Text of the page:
Pick a season, any season! Chances are you’ll find fresh Michigan squash at the table. The term “squash” encompasses a group of over 100 varieties of versatile veggies like butternut, zucchini, and pumpkin (learn about some more here!). Indigenous to North America, squash has cultural significance dating back thousands of years as an important diet staple.
All species of squash belong to the Cucurbita family and are commonly identified by their fleshy skin covered by a thin or thick outer layer. The two unofficial categories of this fiber packed vegetable reflect their peak harvest season: summer and winter.
Michigan Summer Squash
- In Michigan, summer squash season typically lasts from July through September.
- Summer squash is harvested immature (about 3 or 4 inches diameter), while the rind is still tender.
- Common varieties of summer squash include yellow squash (straight and crookneck), zucchini, and pattypan squash.
- Summer squash are yellow, green, striped, and multicolored!
- Salads, breads, and sautéed sides are excellent uses for summer squash.
- Zucchini flowers are often harvested for salads, flash frying, or garnishing.
Michigan Winter Squash
- In Michigan, the bulk of winter squash harvest occurs in September and October. Unlike summer squash, winter squash is left to ripen on the vine until the rind is tough.
- Common varieties of winter squash include butternut, acorn, spaghetti, and pumpkin.
- Winter squash varieties display a diverse array of colors: tan, green, orange, white, red, light blue, and multicolored.
- Baking, stuffing, and pureeing are a few ways to enjoy your winter squash bounty.
Squash Storage Tips
Freshly picked summer squash may be stored in the crisper with little risk of spoiling for about 2-3 weeks, while winter squash may be stored in a cool, dry location for up to 3 or 4 months. However, if you’re looking to enjoy subtle summer squash flavors year-round, freezing is the best option.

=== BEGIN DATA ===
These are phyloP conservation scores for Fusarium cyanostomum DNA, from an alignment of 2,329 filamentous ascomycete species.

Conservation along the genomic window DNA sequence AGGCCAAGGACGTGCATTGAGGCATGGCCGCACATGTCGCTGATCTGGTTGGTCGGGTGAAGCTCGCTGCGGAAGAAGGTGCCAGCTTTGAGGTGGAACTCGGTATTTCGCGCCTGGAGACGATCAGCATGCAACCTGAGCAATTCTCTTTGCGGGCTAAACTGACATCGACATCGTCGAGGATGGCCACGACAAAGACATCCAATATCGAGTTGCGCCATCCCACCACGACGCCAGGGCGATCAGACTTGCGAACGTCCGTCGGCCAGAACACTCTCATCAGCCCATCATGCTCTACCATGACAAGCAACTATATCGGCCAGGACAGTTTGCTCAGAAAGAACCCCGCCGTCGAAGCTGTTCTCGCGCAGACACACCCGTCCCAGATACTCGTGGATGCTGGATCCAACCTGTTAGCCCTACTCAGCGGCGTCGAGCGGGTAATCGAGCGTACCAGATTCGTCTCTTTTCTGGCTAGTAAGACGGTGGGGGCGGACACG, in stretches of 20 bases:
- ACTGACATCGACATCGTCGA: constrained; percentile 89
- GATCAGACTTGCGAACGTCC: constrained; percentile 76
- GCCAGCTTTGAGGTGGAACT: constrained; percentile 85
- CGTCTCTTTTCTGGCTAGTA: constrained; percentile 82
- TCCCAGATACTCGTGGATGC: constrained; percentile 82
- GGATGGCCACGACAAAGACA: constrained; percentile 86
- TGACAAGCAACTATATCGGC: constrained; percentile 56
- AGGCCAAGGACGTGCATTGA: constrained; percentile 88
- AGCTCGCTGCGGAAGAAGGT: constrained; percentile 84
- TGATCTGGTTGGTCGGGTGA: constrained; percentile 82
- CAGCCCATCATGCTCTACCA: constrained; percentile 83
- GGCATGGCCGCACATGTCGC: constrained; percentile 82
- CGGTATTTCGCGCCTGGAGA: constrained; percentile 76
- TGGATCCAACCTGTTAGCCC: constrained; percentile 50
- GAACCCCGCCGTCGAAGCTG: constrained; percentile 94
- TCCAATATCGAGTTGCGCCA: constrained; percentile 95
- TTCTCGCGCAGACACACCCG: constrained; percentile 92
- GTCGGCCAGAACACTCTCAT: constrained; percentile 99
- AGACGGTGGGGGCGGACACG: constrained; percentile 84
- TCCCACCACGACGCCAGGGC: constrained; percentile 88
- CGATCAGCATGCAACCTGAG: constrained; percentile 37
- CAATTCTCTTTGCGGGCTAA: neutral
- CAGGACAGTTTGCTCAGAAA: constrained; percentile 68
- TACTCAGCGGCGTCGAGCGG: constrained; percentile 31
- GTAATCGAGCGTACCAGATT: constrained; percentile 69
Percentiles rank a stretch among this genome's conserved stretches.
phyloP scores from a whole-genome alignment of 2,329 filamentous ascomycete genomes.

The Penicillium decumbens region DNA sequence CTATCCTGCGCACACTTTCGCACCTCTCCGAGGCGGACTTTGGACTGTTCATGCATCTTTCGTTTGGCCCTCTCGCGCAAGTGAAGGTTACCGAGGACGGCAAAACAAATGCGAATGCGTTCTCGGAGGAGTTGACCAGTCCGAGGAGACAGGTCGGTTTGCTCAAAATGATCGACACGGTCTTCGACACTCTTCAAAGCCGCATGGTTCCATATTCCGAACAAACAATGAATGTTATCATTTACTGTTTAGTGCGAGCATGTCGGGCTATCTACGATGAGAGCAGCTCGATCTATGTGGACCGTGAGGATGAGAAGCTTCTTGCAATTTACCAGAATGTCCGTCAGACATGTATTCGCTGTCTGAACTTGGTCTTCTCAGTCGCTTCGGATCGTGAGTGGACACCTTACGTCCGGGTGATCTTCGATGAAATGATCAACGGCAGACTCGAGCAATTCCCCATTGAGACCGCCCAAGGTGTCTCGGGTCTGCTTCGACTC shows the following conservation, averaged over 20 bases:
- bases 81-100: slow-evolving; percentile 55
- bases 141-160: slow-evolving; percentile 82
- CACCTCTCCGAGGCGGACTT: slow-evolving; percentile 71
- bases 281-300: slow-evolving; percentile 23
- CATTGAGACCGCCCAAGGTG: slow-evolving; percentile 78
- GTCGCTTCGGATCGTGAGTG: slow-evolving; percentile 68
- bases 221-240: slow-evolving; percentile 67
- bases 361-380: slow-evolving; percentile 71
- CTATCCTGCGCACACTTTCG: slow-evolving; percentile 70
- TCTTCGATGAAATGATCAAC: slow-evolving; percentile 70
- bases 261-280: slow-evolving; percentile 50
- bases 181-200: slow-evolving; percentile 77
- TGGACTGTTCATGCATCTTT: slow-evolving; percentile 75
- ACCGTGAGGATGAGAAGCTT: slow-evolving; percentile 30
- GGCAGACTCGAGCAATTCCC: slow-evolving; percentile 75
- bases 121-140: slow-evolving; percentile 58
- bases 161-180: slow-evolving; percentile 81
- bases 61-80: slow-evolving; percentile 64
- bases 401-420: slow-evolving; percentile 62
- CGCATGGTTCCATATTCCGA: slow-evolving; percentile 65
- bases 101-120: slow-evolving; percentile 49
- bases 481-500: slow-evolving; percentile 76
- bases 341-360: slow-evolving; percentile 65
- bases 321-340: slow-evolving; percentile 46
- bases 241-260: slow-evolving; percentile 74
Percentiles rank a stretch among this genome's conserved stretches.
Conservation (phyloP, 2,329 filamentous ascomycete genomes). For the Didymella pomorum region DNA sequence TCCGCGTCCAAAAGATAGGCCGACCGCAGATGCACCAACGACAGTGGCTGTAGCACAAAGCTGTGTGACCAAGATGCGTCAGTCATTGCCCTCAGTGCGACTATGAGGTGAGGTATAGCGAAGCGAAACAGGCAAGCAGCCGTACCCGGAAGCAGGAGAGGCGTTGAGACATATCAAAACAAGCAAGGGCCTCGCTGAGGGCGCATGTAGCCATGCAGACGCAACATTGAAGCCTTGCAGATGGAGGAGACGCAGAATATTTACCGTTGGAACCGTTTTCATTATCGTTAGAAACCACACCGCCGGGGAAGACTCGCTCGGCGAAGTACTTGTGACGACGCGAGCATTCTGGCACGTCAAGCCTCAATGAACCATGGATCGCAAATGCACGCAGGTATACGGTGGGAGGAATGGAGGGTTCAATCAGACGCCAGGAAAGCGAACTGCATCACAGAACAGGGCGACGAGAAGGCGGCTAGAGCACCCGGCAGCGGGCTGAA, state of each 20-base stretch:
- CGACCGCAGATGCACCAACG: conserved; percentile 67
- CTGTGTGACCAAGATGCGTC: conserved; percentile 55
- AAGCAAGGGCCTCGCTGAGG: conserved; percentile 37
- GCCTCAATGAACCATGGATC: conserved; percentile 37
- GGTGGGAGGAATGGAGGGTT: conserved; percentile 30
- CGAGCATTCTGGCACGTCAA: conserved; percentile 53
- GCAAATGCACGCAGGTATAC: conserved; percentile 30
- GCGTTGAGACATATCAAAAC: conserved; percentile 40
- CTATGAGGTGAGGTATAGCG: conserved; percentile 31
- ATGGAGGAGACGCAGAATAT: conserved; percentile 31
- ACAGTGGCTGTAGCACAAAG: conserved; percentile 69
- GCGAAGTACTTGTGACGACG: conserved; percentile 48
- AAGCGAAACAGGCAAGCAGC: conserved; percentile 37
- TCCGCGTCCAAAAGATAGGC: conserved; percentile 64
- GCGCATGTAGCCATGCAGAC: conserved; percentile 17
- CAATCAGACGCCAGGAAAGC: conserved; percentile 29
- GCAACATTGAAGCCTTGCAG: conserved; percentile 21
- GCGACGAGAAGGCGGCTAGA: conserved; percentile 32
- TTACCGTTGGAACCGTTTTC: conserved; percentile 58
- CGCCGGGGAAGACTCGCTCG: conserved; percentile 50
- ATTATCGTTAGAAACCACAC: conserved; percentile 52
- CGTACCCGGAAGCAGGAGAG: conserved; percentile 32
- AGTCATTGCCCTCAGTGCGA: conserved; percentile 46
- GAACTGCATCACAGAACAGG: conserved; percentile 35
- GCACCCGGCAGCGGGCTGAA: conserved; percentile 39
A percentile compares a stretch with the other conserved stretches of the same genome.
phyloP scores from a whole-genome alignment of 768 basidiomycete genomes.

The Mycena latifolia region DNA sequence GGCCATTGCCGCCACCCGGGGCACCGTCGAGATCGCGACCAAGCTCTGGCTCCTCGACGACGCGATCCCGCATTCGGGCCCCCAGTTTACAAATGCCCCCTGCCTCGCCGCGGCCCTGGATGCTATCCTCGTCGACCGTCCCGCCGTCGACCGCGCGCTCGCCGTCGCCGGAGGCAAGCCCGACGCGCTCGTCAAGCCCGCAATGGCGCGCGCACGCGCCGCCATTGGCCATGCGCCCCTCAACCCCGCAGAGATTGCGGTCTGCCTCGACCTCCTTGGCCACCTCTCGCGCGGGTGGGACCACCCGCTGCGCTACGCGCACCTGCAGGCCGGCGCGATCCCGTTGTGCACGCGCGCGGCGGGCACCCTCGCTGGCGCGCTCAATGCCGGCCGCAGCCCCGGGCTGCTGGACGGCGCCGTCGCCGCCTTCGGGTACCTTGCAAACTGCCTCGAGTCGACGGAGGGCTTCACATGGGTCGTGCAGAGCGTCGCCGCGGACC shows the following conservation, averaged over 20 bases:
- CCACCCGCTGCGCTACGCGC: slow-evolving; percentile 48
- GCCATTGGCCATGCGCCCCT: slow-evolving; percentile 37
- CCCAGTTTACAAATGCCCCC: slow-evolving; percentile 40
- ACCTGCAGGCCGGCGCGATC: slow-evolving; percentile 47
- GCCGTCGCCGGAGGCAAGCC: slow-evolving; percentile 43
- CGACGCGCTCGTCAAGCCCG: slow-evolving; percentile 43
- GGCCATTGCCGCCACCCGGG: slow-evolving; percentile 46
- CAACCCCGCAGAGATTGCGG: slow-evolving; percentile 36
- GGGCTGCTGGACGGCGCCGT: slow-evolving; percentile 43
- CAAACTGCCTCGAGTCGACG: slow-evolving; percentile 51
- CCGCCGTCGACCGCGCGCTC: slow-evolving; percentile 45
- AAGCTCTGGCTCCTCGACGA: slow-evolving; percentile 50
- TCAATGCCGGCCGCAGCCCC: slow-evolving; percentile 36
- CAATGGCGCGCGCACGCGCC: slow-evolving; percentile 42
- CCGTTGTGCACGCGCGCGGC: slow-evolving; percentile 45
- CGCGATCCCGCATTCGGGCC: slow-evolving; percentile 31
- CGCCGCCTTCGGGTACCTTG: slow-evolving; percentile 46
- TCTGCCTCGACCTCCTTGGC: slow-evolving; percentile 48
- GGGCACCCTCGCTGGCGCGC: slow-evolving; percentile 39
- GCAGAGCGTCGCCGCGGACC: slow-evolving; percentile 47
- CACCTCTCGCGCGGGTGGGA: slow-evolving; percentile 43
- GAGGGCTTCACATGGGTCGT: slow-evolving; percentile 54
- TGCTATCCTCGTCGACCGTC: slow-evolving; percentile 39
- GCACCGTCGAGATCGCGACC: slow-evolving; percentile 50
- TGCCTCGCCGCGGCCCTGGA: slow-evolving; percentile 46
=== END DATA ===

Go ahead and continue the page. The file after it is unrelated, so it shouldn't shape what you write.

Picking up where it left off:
How to Freeze Summer Squash
- Wash your squash!
- Dice into 1” cubes or slice into ½” rounds.
- Prepare a boiling pot of water and a separate bowl of cold water mixed with ice cubes for the blanching process. Blanching is a heat treatment given to vegetables to preserve texture and flavor during the freezing process.
- To blanch, submerge your cubes or rounds in boiling water for 2 minutes. After the allotted time, drain the boiling water and quickly place squash into the bowl of ice water for 2 minutes to prevent further cooking.
- Drain squash, spread out on paper towels, and pat dry. This step helps prevent freezer burn.
- Finally, place your squash in a date labeled freezer bag and store for up to 10 months!
Now, let’s eat!
For dinner inspiration, check out these sensational squash recipes:
- Roasted Delicata Squash
- Zucchini Blossom Tacos
- Stuffed Squash Blossom Bruschetta
- Chipotle Butternut Squash Soup
- Tomato Salad with Corn, Summer Squash & Roasted Onions
Find in-season squash in your area by visiting Taste the Local Difference’s ‘Find Local Food & Farms’ directory!
Emily Row is the Copywriting and Marketing Specialist at Taste the Local Difference.
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